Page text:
ICBC argued that the trial judge erred by failing to apply the correct tests for determining breaches with respect to passing-off. It further argued that the judge erred in finding the use of the websites did not violate the Trade-marks Act or amount to passing off.

The Court of Appeal held that "even if there is some resemblance between '' and ICBC's family of marks, the average Internet user with an imperfect recollection of ICBC's marks would not likely be mistaken by the domain name." The Court of Appeal also held that it would be understood that a domain name which, in part, contains the name of a business or its acronym will not necessarily be affiliated with or endorsed by that business. In the Court of Appeal's view, the most that person would conclude is that the website likely had something to do with the corporation. Therefore, the Court of Appeal agreed with the trial judge that the websites did not contravene sections 9 and 11 of the Trade-marks Act. For similar reasons, the Court of Appeal also rejected ICBC's arguments with respect to passing-off. The appeal was dismissed.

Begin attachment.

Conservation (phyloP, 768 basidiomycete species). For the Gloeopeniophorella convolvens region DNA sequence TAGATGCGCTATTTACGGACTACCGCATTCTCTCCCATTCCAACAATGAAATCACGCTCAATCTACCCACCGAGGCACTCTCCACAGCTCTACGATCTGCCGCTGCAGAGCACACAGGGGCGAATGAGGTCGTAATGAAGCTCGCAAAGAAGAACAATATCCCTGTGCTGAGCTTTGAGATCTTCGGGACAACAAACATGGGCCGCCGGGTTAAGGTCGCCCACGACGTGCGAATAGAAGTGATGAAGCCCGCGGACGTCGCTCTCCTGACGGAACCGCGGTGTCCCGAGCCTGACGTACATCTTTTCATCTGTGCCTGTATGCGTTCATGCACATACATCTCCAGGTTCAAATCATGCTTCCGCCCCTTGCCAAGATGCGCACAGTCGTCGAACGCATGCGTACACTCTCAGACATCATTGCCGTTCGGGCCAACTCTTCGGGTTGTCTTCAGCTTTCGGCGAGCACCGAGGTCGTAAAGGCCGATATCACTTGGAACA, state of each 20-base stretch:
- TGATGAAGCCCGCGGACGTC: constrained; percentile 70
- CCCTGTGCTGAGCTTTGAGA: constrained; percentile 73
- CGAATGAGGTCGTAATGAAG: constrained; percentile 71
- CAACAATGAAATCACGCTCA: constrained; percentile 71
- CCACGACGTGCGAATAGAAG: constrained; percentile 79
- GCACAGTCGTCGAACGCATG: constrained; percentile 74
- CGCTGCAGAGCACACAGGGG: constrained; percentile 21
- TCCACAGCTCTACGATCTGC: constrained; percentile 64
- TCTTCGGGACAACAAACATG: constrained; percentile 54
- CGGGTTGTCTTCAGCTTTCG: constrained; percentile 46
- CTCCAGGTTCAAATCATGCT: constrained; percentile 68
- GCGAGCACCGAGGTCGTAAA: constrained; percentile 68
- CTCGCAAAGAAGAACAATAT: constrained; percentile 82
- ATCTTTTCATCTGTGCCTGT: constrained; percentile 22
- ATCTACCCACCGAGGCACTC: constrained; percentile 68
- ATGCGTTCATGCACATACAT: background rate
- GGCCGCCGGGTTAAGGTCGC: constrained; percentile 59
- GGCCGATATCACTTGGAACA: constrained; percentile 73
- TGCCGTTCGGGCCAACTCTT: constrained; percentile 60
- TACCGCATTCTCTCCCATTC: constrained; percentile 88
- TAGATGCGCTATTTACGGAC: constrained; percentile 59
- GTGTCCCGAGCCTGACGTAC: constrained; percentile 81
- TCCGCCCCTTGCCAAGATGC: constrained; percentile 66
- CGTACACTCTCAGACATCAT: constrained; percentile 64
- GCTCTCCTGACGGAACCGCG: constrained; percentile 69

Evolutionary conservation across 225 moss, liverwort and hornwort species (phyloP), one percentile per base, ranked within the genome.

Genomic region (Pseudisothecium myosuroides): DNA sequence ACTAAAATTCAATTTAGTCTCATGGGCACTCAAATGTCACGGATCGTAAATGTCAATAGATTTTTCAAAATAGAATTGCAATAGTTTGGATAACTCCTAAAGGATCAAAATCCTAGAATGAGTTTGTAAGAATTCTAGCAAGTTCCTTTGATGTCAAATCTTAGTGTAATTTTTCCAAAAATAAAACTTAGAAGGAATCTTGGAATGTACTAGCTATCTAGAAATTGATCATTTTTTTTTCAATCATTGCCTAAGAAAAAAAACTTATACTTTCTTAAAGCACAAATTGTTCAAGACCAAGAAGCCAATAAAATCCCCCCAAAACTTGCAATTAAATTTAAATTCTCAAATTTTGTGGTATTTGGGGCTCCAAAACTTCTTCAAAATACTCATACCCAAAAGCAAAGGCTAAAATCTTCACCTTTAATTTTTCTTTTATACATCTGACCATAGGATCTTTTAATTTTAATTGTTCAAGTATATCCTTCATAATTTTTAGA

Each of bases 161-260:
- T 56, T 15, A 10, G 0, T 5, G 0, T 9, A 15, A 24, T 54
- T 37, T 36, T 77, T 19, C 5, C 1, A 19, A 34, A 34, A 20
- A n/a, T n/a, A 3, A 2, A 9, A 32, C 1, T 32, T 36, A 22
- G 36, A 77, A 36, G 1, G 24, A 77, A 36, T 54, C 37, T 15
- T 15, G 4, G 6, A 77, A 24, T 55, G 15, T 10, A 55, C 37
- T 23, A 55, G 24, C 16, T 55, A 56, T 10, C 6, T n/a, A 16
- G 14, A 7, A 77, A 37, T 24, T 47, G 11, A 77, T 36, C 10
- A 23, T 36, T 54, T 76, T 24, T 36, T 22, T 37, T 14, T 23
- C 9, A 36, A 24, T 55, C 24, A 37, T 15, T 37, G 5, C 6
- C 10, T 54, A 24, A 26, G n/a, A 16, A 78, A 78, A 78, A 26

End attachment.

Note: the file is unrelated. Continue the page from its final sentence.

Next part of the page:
Application for a registration based on proposed use, then amended on basis of prior registration in USA, not a ground for expungement

Coors Brewing Company and Molson Canada 2005 v. Anheuser-Busch, LLC, 2014 FC 716

Coors has argued that a recent decision of the Federal Court (The Thymes, LLC v Reitmans Canada Limited, 2013 FC 127) means Anheuser could not apply for a registration in Canada based on intended use and then amend the application to rely on a USA application. The Federal Court disagreed, and dismissed the application for expungement.